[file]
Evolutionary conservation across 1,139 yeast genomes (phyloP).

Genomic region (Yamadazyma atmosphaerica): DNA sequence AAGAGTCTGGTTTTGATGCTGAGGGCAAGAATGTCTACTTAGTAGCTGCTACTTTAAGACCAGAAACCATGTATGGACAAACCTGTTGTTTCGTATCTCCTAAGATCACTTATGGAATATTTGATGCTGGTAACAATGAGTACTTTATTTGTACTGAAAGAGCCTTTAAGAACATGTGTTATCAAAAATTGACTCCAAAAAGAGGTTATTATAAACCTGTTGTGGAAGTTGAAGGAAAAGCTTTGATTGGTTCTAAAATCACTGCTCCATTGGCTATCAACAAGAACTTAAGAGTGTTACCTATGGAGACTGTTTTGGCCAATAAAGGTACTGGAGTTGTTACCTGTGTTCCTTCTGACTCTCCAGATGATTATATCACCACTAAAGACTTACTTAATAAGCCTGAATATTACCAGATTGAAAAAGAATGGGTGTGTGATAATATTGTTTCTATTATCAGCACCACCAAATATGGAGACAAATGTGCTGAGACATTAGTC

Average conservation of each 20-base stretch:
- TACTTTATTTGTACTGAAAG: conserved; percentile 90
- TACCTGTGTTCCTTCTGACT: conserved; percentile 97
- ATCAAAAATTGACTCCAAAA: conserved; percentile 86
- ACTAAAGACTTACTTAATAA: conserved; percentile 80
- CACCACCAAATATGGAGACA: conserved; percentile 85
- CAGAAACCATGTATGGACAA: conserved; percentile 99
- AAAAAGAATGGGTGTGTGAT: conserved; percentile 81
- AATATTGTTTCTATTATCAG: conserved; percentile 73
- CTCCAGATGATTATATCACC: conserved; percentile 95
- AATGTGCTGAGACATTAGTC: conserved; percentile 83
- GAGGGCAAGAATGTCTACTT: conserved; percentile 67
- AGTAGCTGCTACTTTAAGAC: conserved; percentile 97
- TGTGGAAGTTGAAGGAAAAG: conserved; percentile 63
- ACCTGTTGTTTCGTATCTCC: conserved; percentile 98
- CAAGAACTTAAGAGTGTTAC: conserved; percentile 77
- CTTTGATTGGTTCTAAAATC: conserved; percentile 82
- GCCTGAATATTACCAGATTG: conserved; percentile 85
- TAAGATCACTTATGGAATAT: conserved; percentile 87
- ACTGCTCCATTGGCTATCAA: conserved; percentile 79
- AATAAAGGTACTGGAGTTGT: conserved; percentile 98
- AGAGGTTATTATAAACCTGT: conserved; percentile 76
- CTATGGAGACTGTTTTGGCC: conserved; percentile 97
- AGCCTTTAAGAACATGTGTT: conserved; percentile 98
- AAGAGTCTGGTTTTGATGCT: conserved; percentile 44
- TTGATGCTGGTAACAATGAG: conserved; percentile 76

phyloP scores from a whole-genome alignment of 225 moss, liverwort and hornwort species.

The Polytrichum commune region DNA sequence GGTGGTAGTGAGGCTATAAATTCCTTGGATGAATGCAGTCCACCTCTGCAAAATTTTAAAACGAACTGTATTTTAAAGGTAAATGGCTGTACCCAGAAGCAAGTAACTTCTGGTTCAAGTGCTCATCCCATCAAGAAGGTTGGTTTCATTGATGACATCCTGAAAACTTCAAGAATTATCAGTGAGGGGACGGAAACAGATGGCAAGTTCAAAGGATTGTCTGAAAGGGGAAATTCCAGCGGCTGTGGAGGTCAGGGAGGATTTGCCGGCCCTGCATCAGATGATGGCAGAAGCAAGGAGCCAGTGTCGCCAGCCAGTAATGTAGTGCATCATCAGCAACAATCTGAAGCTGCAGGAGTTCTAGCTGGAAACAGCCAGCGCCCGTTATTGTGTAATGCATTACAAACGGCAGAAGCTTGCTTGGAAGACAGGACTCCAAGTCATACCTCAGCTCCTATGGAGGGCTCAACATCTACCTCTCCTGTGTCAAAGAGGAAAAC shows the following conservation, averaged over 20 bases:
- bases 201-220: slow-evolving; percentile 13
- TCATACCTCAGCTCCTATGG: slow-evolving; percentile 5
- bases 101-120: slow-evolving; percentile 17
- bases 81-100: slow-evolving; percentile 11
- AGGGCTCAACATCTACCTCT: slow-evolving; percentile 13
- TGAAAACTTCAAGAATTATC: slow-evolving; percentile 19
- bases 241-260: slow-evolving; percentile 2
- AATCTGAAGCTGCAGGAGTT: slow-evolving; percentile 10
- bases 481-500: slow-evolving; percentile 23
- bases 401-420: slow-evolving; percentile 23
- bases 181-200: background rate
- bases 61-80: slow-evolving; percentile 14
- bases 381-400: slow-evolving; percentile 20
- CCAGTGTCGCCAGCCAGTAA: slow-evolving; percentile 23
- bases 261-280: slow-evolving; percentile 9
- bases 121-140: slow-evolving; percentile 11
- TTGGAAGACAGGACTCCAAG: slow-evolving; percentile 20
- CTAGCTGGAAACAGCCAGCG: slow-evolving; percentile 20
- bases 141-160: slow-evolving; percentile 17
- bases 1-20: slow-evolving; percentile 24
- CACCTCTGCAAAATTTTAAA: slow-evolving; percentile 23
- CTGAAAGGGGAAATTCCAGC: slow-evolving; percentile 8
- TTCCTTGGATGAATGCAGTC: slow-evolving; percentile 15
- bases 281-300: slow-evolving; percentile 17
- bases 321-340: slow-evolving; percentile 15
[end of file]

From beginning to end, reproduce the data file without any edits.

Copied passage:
Evolutionary conservation across 1,139 yeast genomes (phyloP).

Genomic region (Yamadazyma atmosphaerica): DNA sequence AAGAGTCTGGTTTTGATGCTGAGGGCAAGAATGTCTACTTAGTAGCTGCTACTTTAAGACCAGAAACCATGTATGGACAAACCTGTTGTTTCGTATCTCCTAAGATCACTTATGGAATATTTGATGCTGGTAACAATGAGTACTTTATTTGTACTGAAAGAGCCTTTAAGAACATGTGTTATCAAAAATTGACTCCAAAAAGAGGTTATTATAAACCTGTTGTGGAAGTTGAAGGAAAAGCTTTGATTGGTTCTAAAATCACTGCTCCATTGGCTATCAACAAGAACTTAAGAGTGTTACCTATGGAGACTGTTTTGGCCAATAAAGGTACTGGAGTTGTTACCTGTGTTCCTTCTGACTCTCCAGATGATTATATCACCACTAAAGACTTACTTAATAAGCCTGAATATTACCAGATTGAAAAAGAATGGGTGTGTGATAATATTGTTTCTATTATCAGCACCACCAAATATGGAGACAAATGTGCTGAGACATTAGTC

Average conservation of each 20-base stretch:
- TACTTTATTTGTACTGAAAG: conserved; percentile 90
- TACCTGTGTTCCTTCTGACT: conserved; percentile 97
- ATCAAAAATTGACTCCAAAA: conserved; percentile 86
- ACTAAAGACTTACTTAATAA: conserved; percentile 80
- CACCACCAAATATGGAGACA: conserved; percentile 85
- CAGAAACCATGTATGGACAA: conserved; percentile 99
- AAAAAGAATGGGTGTGTGAT: conserved; percentile 81
- AATATTGTTTCTATTATCAG: conserved; percentile 73
- CTCCAGATGATTATATCACC: conserved; percentile 95
- AATGTGCTGAGACATTAGTC: conserved; percentile 83
- GAGGGCAAGAATGTCTACTT: conserved; percentile 67
- AGTAGCTGCTACTTTAAGAC: conserved; percentile 97
- TGTGGAAGTTGAAGGAAAAG: conserved; percentile 63
- ACCTGTTGTTTCGTATCTCC: conserved; percentile 98
- CAAGAACTTAAGAGTGTTAC: conserved; percentile 77
- CTTTGATTGGTTCTAAAATC: conserved; percentile 82
- GCCTGAATATTACCAGATTG: conserved; percentile 85
- TAAGATCACTTATGGAATAT: conserved; percentile 87
- ACTGCTCCATTGGCTATCAA: conserved; percentile 79
- AATAAAGGTACTGGAGTTGT: conserved; percentile 98
- AGAGGTTATTATAAACCTGT: conserved; percentile 76
- CTATGGAGACTGTTTTGGCC: conserved; percentile 97
- AGCCTTTAAGAACATGTGTT: conserved; percentile 98
- AAGAGTCTGGTTTTGATGCT: conserved; percentile 44
- TTGATGCTGGTAACAATGAG: conserved; percentile 76

phyloP scores from a whole-genome alignment of 225 moss, liverwort and hornwort species.

The Polytrichum commune region DNA sequence GGTGGTAGTGAGGCTATAAATTCCTTGGATGAATGCAGTCCACCTCTGCAAAATTTTAAAACGAACTGTATTTTAAAGGTAAATGGCTGTACCCAGAAGCAAGTAACTTCTGGTTCAAGTGCTCATCCCATCAAGAAGGTTGGTTTCATTGATGACATCCTGAAAACTTCAAGAATTATCAGTGAGGGGACGGAAACAGATGGCAAGTTCAAAGGATTGTCTGAAAGGGGAAATTCCAGCGGCTGTGGAGGTCAGGGAGGATTTGCCGGCCCTGCATCAGATGATGGCAGAAGCAAGGAGCCAGTGTCGCCAGCCAGTAATGTAGTGCATCATCAGCAACAATCTGAAGCTGCAGGAGTTCTAGCTGGAAACAGCCAGCGCCCGTTATTGTGTAATGCATTACAAACGGCAGAAGCTTGCTTGGAAGACAGGACTCCAAGTCATACCTCAGCTCCTATGGAGGGCTCAACATCTACCTCTCCTGTGTCAAAGAGGAAAAC shows the following conservation, averaged over 20 bases:
- bases 201-220: slow-evolving; percentile 13
- TCATACCTCAGCTCCTATGG: slow-evolving; percentile 5
- bases 101-120: slow-evolving; percentile 17
- bases 81-100: slow-evolving; percentile 11
- AGGGCTCAACATCTACCTCT: slow-evolving; percentile 13
- TGAAAACTTCAAGAATTATC: slow-evolving; percentile 19
- bases 241-260: slow-evolving; percentile 2
- AATCTGAAGCTGCAGGAGTT: slow-evolving; percentile 10
- bases 481-500: slow-evolving; percentile 23
- bases 401-420: slow-evolving; percentile 23
- bases 181-200: background rate
- bases 61-80: slow-evolving; percentile 14
- bases 381-400: slow-evolving; percentile 20
- CCAGTGTCGCCAGCCAGTAA: slow-evolving; percentile 23
- bases 261-280: slow-evolving; percentile 9
- bases 121-140: slow-evolving; percentile 11
- TTGGAAGACAGGACTCCAAG: slow-evolving; percentile 20
- CTAGCTGGAAACAGCCAGCG: slow-evolving; percentile 20
- bases 141-160: slow-evolving; percentile 17
- bases 1-20: slow-evolving; percentile 24
- CACCTCTGCAAAATTTTAAA: slow-evolving; percentile 23
- CTGAAAGGGGAAATTCCAGC: slow-evolving; percentile 8
- TTCCTTGGATGAATGCAGTC: slow-evolving; percentile 15
- bases 281-300: slow-evolving; percentile 17
- bases 321-340: slow-evolving; percentile 15